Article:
It wasn't until Garayblas released Streetfood Tycoon that Kuyi Mobile got really noticed globally. In the game, players own and manage food carts and must tap ingredients to assemble orders then drag the finished food to waiting customers as soon as possible. Its relative simplicity has attracted millions of players worldwide who have downloaded the game. It has also won several awards both locally and internationally, including Best Handheld/Mobile Game Award at the Philippine Game Development Festival Annual Awards in 2012.
“I admit, making and releasing Streetfood Tycoon was a life-changing event for me,” Garayblas says. He adds that the idea behind the game came from his frustration to have his own foodcart business. Instead, he decided to make a game and "simulate" what it feels like to manage a foodcart.
“I never imagined this feeling would resonate with millions of players all over the globe and eventually become viral,” he says. “The game was recognized through multiple local and international awards and has even been played by celebrities.”
The game was so successful that Garayblas followed it up with a sequel, Streetfood Tycoon: World Tour, which gives players the opportunity to "franchise" their food cart business in other parts of the world. Players can also sell different sets of street food. According to Garayblas, the sequel appeals more to foreign players and is actually played more by players overseas than Filipinos.
Follow up to success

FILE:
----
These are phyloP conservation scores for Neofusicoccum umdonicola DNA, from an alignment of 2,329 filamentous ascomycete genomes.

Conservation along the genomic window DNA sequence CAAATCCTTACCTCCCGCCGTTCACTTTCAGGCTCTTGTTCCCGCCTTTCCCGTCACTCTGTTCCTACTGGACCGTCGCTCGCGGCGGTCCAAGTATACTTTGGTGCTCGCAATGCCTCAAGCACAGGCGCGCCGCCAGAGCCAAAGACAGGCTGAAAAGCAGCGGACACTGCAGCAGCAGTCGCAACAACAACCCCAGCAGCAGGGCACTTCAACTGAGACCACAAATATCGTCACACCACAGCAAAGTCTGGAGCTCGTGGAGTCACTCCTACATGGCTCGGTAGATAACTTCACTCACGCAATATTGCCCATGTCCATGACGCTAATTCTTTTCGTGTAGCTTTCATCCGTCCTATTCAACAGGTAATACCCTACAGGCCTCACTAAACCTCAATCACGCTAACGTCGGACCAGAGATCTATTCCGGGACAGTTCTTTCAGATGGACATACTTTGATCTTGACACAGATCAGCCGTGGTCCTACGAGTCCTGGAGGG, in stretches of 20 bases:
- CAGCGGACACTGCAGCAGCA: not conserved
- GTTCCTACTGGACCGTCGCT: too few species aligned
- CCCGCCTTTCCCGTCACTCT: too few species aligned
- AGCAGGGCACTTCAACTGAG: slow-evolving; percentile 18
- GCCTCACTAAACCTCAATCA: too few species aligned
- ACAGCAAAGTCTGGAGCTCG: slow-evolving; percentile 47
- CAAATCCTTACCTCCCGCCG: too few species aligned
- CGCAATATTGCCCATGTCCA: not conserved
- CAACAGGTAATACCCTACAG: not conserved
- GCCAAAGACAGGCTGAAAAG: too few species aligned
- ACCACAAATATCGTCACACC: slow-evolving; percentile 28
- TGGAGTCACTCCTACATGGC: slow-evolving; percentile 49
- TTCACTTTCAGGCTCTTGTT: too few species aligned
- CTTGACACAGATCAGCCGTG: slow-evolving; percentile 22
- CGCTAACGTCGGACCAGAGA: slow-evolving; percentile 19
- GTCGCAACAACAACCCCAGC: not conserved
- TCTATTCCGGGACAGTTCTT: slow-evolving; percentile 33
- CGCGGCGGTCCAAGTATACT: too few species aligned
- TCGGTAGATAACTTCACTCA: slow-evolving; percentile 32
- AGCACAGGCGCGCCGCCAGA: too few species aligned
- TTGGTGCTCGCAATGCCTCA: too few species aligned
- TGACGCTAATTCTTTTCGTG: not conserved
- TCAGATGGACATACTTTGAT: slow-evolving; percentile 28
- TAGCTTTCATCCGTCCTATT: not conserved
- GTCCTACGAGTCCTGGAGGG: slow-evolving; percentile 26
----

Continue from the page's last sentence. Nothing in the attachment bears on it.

After the success of Streetfood Tycoon, Garayblas did not rest on his laurels and continued to create more games, including Pocket Arcade, which has received over three million downloads.
“Pocket Arcade is very dear to me primarily because I really enjoyed playing at local physical arcades like Timezone and Tom's World,” he says.
He pitched the idea to Allen Tan of Monstronauts, another game developer. Together, they worked on making the game a reality. It was released in March 2017 and was featured on Google Play. The game got over a million downloads in less than a week.
“I wouldn't consider it successful because other games have plenty more downloads than Pocket Arcade but it's a good first step. Not too many developers get a chance to reach a million downloads these days because of the tough competition,” he says.
Garayblas explains that there are hundreds of apps and games released on both Google Play Store and iTunes App Store daily which is why "app visibility" is a growing issue especially for small independent developers like them.